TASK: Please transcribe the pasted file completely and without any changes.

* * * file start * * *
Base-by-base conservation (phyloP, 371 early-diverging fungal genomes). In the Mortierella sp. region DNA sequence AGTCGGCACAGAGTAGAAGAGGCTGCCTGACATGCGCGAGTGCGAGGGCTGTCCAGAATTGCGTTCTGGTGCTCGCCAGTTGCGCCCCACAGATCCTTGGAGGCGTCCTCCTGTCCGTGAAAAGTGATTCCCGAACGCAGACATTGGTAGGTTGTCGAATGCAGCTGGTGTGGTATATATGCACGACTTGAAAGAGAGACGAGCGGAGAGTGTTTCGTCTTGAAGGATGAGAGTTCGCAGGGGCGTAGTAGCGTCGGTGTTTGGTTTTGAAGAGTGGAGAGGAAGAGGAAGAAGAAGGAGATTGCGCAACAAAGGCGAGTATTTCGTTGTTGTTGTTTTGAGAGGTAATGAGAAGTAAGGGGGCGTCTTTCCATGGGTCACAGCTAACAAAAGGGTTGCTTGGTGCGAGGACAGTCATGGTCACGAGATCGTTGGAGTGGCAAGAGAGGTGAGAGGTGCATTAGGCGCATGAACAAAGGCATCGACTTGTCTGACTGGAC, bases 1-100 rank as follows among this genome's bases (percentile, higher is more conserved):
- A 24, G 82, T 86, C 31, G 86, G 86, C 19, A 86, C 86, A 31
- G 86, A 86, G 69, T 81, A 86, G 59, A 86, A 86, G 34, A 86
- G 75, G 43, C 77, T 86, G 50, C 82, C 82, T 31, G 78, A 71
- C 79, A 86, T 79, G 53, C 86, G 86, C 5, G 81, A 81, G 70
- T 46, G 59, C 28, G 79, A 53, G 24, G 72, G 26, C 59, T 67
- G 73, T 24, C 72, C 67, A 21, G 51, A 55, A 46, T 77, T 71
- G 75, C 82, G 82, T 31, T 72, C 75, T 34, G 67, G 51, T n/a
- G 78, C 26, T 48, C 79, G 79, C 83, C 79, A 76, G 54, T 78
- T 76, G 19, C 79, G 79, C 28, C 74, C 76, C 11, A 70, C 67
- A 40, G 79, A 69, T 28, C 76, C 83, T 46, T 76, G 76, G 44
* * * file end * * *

Base-by-base conservation (phyloP, 371 early-diverging fungal genomes). In the Mortierella sp. region DNA sequence AGTCGGCACAGAGTAGAAGAGGCTGCCTGACATGCGCGAGTGCGAGGGCTGTCCAGAATTGCGTTCTGGTGCTCGCCAGTTGCGCCCCACAGATCCTTGGAGGCGTCCTCCTGTCCGTGAAAAGTGATTCCCGAACGCAGACATTGGTAGGTTGTCGAATGCAGCTGGTGTGGTATATATGCACGACTTGAAAGAGAGACGAGCGGAGAGTGTTTCGTCTTGAAGGATGAGAGTTCGCAGGGGCGTAGTAGCGTCGGTGTTTGGTTTTGAAGAGTGGAGAGGAAGAGGAAGAAGAAGGAGATTGCGCAACAAAGGCGAGTATTTCGTTGTTGTTGTTTTGAGAGGTAATGAGAAGTAAGGGGGCGTCTTTCCATGGGTCACAGCTAACAAAAGGGTTGCTTGGTGCGAGGACAGTCATGGTCACGAGATCGTTGGAGTGGCAAGAGAGGTGAGAGGTGCATTAGGCGCATGAACAAAGGCATCGACTTGTCTGACTGGAC, bases 1-100 rank as follows among this genome's bases (percentile, higher is more conserved):
- A 24, G 82, T 86, C 31, G 86, G 86, C 19, A 86, C 86, A 31
- G 86, A 86, G 69, T 81, A 86, G 59, A 86, A 86, G 34, A 86
- G 75, G 43, C 77, T 86, G 50, C 82, C 82, T 31, G 78, A 71
- C 79, A 86, T 79, G 53, C 86, G 86, C 5, G 81, A 81, G 70
- T 46, G 59, C 28, G 79, A 53, G 24, G 72, G 26, C 59, T 67
- G 73, T 24, C 72, C 67, A 21, G 51, A 55, A 46, T 77, T 71
- G 75, C 82, G 82, T 31, T 72, C 75, T 34, G 67, G 51, T n/a
- G 78, C 26, T 48, C 79, G 79, C 83, C 79, A 76, G 54, T 78
- T 76, G 19, C 79, G 79, C 28, C 74, C 76, C 11, A 70, C 67
- A 40, G 79, A 69, T 28, C 76, C 83, T 46, T 76, G 76, G 44